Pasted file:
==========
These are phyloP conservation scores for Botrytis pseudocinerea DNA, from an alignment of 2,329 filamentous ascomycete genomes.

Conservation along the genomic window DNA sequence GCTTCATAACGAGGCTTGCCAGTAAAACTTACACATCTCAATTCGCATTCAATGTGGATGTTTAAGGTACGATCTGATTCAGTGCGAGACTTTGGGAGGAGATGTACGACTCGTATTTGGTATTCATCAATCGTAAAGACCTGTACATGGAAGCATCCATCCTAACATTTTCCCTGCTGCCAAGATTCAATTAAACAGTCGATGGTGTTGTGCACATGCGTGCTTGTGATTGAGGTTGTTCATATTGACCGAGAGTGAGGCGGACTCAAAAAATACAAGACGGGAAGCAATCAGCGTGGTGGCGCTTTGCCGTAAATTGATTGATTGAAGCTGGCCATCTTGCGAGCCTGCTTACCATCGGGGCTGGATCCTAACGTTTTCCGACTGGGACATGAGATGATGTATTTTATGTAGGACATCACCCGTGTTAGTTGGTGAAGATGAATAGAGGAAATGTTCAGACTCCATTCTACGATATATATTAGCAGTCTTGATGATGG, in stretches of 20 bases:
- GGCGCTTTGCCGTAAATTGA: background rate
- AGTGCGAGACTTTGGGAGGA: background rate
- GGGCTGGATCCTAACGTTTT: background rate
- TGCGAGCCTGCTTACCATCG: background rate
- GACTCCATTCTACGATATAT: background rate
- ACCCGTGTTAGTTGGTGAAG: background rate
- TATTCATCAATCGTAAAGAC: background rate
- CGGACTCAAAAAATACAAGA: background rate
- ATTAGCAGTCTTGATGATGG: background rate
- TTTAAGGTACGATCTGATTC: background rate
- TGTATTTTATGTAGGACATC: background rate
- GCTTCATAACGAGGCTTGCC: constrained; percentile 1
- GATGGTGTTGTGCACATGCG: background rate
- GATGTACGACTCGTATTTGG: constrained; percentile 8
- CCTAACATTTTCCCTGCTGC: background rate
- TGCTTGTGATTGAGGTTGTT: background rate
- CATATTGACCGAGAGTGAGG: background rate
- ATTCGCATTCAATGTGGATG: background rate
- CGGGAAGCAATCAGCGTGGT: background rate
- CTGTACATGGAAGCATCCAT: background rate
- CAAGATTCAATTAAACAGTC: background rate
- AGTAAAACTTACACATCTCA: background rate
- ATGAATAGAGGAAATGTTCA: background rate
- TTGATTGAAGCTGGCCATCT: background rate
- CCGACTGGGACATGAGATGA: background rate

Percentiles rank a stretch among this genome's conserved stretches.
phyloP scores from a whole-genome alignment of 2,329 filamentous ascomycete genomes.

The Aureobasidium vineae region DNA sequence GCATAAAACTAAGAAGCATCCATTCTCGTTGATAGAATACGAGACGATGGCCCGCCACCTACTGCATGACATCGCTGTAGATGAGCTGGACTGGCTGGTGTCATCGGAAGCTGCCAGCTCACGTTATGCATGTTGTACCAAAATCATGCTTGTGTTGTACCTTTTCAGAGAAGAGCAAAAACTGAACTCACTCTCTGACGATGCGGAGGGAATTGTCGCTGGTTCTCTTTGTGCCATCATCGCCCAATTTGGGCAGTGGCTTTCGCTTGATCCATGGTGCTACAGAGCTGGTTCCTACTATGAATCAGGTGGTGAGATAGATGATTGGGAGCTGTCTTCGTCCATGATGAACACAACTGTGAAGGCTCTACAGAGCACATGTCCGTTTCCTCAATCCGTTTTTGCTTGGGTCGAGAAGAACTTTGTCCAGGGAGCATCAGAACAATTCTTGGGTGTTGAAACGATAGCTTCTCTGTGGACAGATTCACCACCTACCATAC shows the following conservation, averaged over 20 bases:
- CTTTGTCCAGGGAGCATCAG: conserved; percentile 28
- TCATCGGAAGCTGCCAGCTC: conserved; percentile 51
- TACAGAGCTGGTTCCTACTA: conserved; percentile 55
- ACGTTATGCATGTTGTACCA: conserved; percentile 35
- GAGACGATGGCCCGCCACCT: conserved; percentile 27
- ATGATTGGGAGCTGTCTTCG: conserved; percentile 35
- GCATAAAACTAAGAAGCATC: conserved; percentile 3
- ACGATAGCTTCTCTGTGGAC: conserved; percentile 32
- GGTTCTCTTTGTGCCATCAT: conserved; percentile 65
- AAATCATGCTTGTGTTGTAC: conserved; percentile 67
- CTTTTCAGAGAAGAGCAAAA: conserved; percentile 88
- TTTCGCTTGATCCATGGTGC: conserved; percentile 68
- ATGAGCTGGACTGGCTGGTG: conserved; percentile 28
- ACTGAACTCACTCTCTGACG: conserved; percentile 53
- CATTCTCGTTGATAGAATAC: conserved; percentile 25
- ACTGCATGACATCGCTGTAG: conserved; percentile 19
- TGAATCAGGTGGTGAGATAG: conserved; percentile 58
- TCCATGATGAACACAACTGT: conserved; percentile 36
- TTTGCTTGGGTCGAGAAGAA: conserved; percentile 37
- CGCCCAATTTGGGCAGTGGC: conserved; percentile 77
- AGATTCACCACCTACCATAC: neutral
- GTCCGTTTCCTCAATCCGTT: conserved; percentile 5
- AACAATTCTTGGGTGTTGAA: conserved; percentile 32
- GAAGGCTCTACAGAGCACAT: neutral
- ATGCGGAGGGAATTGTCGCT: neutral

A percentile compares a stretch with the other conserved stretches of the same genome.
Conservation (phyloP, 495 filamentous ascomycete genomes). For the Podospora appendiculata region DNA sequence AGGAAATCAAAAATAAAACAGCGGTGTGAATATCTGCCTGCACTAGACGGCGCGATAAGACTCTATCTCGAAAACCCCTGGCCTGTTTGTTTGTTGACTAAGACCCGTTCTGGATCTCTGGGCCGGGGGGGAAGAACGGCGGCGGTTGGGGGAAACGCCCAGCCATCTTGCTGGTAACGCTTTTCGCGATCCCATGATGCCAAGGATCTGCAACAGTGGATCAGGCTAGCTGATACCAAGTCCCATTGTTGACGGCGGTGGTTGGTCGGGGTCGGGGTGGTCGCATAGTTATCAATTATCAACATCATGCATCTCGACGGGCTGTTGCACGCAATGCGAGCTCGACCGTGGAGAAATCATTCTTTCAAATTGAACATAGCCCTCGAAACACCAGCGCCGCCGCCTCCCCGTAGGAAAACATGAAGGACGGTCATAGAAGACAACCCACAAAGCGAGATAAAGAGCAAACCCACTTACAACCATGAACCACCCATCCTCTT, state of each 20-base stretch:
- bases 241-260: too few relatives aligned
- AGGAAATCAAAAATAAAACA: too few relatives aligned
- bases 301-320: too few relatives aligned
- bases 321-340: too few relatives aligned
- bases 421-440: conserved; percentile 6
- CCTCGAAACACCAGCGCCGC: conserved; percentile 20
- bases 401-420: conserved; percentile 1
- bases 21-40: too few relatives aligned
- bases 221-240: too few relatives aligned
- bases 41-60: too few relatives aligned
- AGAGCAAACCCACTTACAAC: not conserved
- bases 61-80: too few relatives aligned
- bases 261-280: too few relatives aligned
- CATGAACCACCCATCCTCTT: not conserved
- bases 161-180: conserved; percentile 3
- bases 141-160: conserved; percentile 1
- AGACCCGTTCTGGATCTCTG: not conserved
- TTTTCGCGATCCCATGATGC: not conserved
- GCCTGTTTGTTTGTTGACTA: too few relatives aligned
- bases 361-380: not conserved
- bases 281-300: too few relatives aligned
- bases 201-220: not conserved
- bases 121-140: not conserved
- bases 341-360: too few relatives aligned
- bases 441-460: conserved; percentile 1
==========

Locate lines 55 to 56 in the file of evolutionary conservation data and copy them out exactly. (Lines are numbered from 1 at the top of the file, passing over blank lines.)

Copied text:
- ATGCGGAGGGAATTGTCGCT: neutral

A percentile compares a stretch with the other conserved stretches of the same genome.